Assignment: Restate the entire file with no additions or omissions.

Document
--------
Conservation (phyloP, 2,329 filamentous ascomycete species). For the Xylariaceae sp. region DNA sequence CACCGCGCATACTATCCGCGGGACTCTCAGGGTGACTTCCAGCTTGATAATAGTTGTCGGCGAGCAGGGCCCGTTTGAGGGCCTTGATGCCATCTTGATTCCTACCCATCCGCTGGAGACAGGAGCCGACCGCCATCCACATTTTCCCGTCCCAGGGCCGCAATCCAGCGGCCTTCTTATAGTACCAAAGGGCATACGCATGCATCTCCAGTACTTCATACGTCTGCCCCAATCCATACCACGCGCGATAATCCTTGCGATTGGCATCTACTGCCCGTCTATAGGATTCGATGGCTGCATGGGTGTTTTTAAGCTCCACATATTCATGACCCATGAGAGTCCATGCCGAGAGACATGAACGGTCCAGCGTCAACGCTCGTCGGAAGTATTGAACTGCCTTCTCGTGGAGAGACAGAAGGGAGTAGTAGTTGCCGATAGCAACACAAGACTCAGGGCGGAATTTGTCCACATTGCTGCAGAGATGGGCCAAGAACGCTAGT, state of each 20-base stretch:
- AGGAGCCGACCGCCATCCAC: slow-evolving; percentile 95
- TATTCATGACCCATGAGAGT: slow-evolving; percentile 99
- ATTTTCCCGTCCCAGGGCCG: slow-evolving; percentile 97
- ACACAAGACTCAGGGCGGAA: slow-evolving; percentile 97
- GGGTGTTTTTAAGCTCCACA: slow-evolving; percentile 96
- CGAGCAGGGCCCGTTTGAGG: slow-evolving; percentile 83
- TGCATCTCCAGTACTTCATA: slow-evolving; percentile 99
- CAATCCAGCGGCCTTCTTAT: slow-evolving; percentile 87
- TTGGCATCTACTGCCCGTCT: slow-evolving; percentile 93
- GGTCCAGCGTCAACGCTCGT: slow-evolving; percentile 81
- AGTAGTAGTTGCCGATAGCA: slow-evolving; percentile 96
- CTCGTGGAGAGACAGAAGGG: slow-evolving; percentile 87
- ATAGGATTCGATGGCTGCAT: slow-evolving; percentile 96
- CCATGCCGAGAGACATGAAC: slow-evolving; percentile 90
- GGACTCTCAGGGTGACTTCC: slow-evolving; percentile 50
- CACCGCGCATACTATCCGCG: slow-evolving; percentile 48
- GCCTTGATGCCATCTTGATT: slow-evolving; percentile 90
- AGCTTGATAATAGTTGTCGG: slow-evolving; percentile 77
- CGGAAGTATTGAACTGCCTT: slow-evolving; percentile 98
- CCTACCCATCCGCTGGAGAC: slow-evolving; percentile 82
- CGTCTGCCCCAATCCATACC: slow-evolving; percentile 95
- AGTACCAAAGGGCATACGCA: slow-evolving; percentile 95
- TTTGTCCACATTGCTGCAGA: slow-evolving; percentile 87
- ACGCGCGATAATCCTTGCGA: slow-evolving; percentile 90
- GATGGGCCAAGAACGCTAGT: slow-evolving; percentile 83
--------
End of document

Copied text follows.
Conservation (phyloP, 2,329 filamentous ascomycete species). For the Xylariaceae sp. region DNA sequence CACCGCGCATACTATCCGCGGGACTCTCAGGGTGACTTCCAGCTTGATAATAGTTGTCGGCGAGCAGGGCCCGTTTGAGGGCCTTGATGCCATCTTGATTCCTACCCATCCGCTGGAGACAGGAGCCGACCGCCATCCACATTTTCCCGTCCCAGGGCCGCAATCCAGCGGCCTTCTTATAGTACCAAAGGGCATACGCATGCATCTCCAGTACTTCATACGTCTGCCCCAATCCATACCACGCGCGATAATCCTTGCGATTGGCATCTACTGCCCGTCTATAGGATTCGATGGCTGCATGGGTGTTTTTAAGCTCCACATATTCATGACCCATGAGAGTCCATGCCGAGAGACATGAACGGTCCAGCGTCAACGCTCGTCGGAAGTATTGAACTGCCTTCTCGTGGAGAGACAGAAGGGAGTAGTAGTTGCCGATAGCAACACAAGACTCAGGGCGGAATTTGTCCACATTGCTGCAGAGATGGGCCAAGAACGCTAGT, state of each 20-base stretch:
- AGGAGCCGACCGCCATCCAC: slow-evolving; percentile 95
- TATTCATGACCCATGAGAGT: slow-evolving; percentile 99
- ATTTTCCCGTCCCAGGGCCG: slow-evolving; percentile 97
- ACACAAGACTCAGGGCGGAA: slow-evolving; percentile 97
- GGGTGTTTTTAAGCTCCACA: slow-evolving; percentile 96
- CGAGCAGGGCCCGTTTGAGG: slow-evolving; percentile 83
- TGCATCTCCAGTACTTCATA: slow-evolving; percentile 99
- CAATCCAGCGGCCTTCTTAT: slow-evolving; percentile 87
- TTGGCATCTACTGCCCGTCT: slow-evolving; percentile 93
- GGTCCAGCGTCAACGCTCGT: slow-evolving; percentile 81
- AGTAGTAGTTGCCGATAGCA: slow-evolving; percentile 96
- CTCGTGGAGAGACAGAAGGG: slow-evolving; percentile 87
- ATAGGATTCGATGGCTGCAT: slow-evolving; percentile 96
- CCATGCCGAGAGACATGAAC: slow-evolving; percentile 90
- GGACTCTCAGGGTGACTTCC: slow-evolving; percentile 50
- CACCGCGCATACTATCCGCG: slow-evolving; percentile 48
- GCCTTGATGCCATCTTGATT: slow-evolving; percentile 90
- AGCTTGATAATAGTTGTCGG: slow-evolving; percentile 77
- CGGAAGTATTGAACTGCCTT: slow-evolving; percentile 98
- CCTACCCATCCGCTGGAGAC: slow-evolving; percentile 82
- CGTCTGCCCCAATCCATACC: slow-evolving; percentile 95
- AGTACCAAAGGGCATACGCA: slow-evolving; percentile 95
- TTTGTCCACATTGCTGCAGA: slow-evolving; percentile 87
- ACGCGCGATAATCCTTGCGA: slow-evolving; percentile 90
- GATGGGCCAAGAACGCTAGT: slow-evolving; percentile 83